the forfeit money occurred on Thursday
The new owners will soon begin active
work on the property.—Needles' Eye.
In speaking of C. E. Lane's property
near Yuma, which is attracting so much
newspaper attention at present. Mr.Ma
son of San Francisco said to the Yuma
Sentinel that when he was there the
shaft was down 200 feet, with a number
of drifts. No work has been done in the
mine since, as they are getting a stamp
mill and water on the property.
There Is an Immense deposit of ore
and from careful estimates made at
that time the ore was placed between
JoOO.OOO and $800,00, Mr. Mason's esti
mate of $500,000 being the lowest The
development work has been done in
such a manner as to admit of an approx
imate estimate of the ore body to the
200 foot level. A test of this quartz
made in the ITtica mill went $160 per ton.
He states that he is satisfied some of the
rock will mill fully $500. The deposit
or vein decreases In size in depth.though
It greatly increases in richness, and at
the bottom of the shaft is ten feet in
width.—Prospector.
Another big strike was made a few
days ago in the McHaney district in
San Bernardino county,east of Banning
by the Eagle Cliff Mining company at
one of Its claims. At a depth of seven
ty-flve feet twenty inches of ore was
struck that will run $100 per ton. The
company has sunk fifteen feet into the
ore. which Is still growing wider.
The Yukon country maintains its high
reputation for yields of gold In Its placer
mines. Last season fully $1,200,00 in
gold dust and nuggets was taken out
One of the richest dry placer discov
eries in the history of California has
been made in Coulterville by three min
ers working as day laborers on the
premises of Francisoo Brescia With
mater iL'Y\ , mnn,t ° r s or sluice rockers.
$1400 In gold was taken out In one day
and the prospects are favorable for a
further increased yield.
L. H. Emerson, a miner of forty years'
experience, reports the discovery of a
mountain" of gold-bearing ore located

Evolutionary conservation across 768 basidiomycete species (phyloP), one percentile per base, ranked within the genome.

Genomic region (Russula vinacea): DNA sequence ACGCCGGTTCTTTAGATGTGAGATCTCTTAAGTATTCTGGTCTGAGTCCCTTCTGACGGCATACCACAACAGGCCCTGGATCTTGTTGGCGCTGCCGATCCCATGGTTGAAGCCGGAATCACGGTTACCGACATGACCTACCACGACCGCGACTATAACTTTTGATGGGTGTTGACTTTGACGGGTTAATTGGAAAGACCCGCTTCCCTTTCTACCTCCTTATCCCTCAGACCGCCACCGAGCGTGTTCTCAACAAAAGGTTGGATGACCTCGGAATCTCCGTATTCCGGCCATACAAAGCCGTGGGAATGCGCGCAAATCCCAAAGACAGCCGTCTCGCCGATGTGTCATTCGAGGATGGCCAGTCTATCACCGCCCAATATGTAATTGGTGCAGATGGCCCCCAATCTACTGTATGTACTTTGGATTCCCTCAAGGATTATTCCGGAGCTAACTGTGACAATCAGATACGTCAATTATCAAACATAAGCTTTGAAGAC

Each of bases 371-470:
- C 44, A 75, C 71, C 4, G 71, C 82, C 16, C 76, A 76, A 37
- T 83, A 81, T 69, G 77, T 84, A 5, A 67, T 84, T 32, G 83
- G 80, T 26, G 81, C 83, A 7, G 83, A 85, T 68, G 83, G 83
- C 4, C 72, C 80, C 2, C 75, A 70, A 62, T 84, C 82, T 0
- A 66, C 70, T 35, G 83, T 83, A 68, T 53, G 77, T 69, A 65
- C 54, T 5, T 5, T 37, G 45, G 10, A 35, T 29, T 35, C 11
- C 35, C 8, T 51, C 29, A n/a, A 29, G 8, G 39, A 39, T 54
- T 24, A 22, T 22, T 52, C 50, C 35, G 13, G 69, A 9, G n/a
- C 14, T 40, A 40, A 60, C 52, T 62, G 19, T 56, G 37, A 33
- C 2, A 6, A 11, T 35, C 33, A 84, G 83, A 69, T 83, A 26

between Holcomb and Bear Valley The
ore is said to be free milling quartz
and while It will run but from $7 to $10
per ton. the quantity Is of such magni
tude and so easy of access that it may
be mined as an ordinary stone quarry—
the cost of mining and milling not ex
ceeding $1 per ton.—Redlands Cltro
grapli.
The Gillespie mine, an extension of
the Congress, has been sold to the Con
gress Gold Mining company for $30,000
Assayer. Hetherlngton has lately ad
ded a Blake rock crusher to his assaying
plant. The rock breaker crushes the
samples to about the size of peas- the
crushed rock is then put through a
Luckhurt pulverizer, which reduces it
to a powder.- Everything Is arranged
so that no loss of any of the rock placed
either in the crusher or pulverizer
can possibly occur. The rock crusher
and pulverizer are run by gasoline en
gine power. It is but the work of a min
ute to put through an ordinary sample
while large samples which under the
hand methods caused considerable work
to prepare, can now be disposed of in
double-quick time.—l'rescott Courier
,v ~, n Tiern ardlno Sun publishes
i?. c , tH !'" wl " K mining notes from the
Black Hawk district:
The Black Hawk Gold company has
lately struck a rich body of ore in one
of Its group of mines. The last five as
says, made by W. J. Adams of Los An
geles, show $331, $51, $75, $27 and $10 75
In gold and a few cents In silver.
O. G. Leach has lately shipped from
his Opera mine a carload of ore that
assays in the neighborhood of $100 a
ton in gold. Mr. Leach is now down